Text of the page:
BS shows how to cut losses

3 January 1997




BS shows how to cut losses

by Robert Harris

BETTERbeet storage is on the cards following five years of on-farm studies by British Sugar.

The company is increasing its efforts to help growers improve their storage techniques, minimising losses, and making stores easier to manage.

Focus on Beet Storage follows the Quality Harvesting Programme which halved sugar beet field losses on tested farms in three years.

The storage scheme continues BSs commitment to pass research findings to growers, says Mike Armstrong, head of r and d.

"Storage is a natural extension of the harvesting work. Both these initiatives have stemmed from earlier research. Theres no point coming up with good ideas unless we can put them into practice."

The scheme will offer advice on clamp siting, design, filling, access and monitoring. Between 50 and 60 growers, with stores between 250-1000t, are taking part this season. Eventually, all growers will be able to participate voluntarily.

Heavy losses

The work builds on earlier research triggered by heavy losses during the hard winter of 1991/2. Many growers suffered from frosted beet and consequent rejections. But the main losses, which often remain hidden, are from overheating, Dr Armstrong maintains.

Losses from well-managed stores average about 0.15% of adjusted sugar weight a day. The late delivery bonus which allows for 0.2%/day more than covers it, he adds. And it is not hard to achieve. "We have stored beet for as long as 124 days at an average of 0.125%. Beet can be stored very effectively for longer periods of time than will be needed in practice."

The programme kicks off with a comprehensive check list which pinpoints any likely trouble areas. The list will also serve as a record for future reference, to highlight other problem areas which may appear at unloading, he explains.

Good ventilation is the key to avoiding overheating, says Dr Armstrong. Too wide or deep a clamp, and/or filling it with dirty beet, can cause overheating. But leaving sheets on after a frosty spell is the main culprit. "During our research in 1993 we deliberately left the clamp sheeted after a frosty spell. We managed to end up with a temperature of 28C."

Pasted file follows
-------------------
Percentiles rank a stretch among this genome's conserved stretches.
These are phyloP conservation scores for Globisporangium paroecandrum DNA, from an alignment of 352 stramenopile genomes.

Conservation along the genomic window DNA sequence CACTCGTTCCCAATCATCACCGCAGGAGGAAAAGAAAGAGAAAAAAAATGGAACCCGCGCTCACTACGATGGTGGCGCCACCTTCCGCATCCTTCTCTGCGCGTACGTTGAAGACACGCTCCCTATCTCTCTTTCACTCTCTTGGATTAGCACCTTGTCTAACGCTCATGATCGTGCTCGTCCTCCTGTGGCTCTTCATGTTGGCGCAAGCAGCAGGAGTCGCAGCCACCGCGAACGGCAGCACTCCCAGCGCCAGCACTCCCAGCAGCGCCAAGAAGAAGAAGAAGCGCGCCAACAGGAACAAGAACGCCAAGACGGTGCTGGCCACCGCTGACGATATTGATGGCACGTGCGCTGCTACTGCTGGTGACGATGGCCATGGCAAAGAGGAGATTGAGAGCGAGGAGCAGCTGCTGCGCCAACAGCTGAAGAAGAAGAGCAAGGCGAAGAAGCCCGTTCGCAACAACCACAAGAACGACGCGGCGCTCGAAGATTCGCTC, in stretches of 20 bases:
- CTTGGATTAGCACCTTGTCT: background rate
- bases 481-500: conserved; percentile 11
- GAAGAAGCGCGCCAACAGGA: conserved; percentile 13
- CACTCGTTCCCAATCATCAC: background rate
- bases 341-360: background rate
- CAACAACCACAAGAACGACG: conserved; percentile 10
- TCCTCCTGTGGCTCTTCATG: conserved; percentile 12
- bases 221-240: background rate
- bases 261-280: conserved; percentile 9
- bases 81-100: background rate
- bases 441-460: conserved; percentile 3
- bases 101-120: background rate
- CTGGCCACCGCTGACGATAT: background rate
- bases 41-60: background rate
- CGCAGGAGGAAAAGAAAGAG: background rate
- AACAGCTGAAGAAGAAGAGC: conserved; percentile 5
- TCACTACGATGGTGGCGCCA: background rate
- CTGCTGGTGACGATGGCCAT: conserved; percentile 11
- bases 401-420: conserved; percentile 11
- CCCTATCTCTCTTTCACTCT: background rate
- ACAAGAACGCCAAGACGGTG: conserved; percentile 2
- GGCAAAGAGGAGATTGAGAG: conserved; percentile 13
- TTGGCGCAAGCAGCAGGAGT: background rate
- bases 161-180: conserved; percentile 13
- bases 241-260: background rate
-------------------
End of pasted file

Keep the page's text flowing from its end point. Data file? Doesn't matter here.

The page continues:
With a little care, internal clamp temperatures can be kept as low as 5C on average during the winter months, he claims. To help growers spot trouble early, BS is testing the practicality, reliability and robustness of temperature probes developed last year. These are inserted through alkathene pipes placed in the clamp during filling.

"The internal temperature should follow the ambient air temperature, with a day or twos time lag, in a well-ventilated clamp," says Dr Armstrong. It is important to compare the two – only when clamp temperature rises independently of the outside air temperature is it time to worry, he explains. "But the first area we shall look at is the quality of the beet being stored. There is a very strong link between good harvesting and good storage – if damaged beet is put into store, you start off with a problem. It accelerates respiration, and allows fungal and bacterial pathogens in which increase storage rots."

"From the outset, we want to make it clear that the focus is farmer-friendly," he adds. "Clamping is not a precise art. Each farm is different, and we shall recommend techniques which will not cost a fortune and which can easily be put into practice on that farm. We are looking to take the hassle out so it is no longer an issue for growers to store beet."n

Harsh winter weather is seen as the main danger to sugar beet clamps. But oft-hidden damage from overheating is the main cause of losses.

Frosted beet problems spawned further storage work by British Sugar.


BEETSTORAGE


&#8226 Practical on-farm advice to reduce losses in store.

&#8226 Site, design, access, filling and temperature monitoring.

&#8226 30 growers this year.

&#8226 Voluntary programme for all growers soon.


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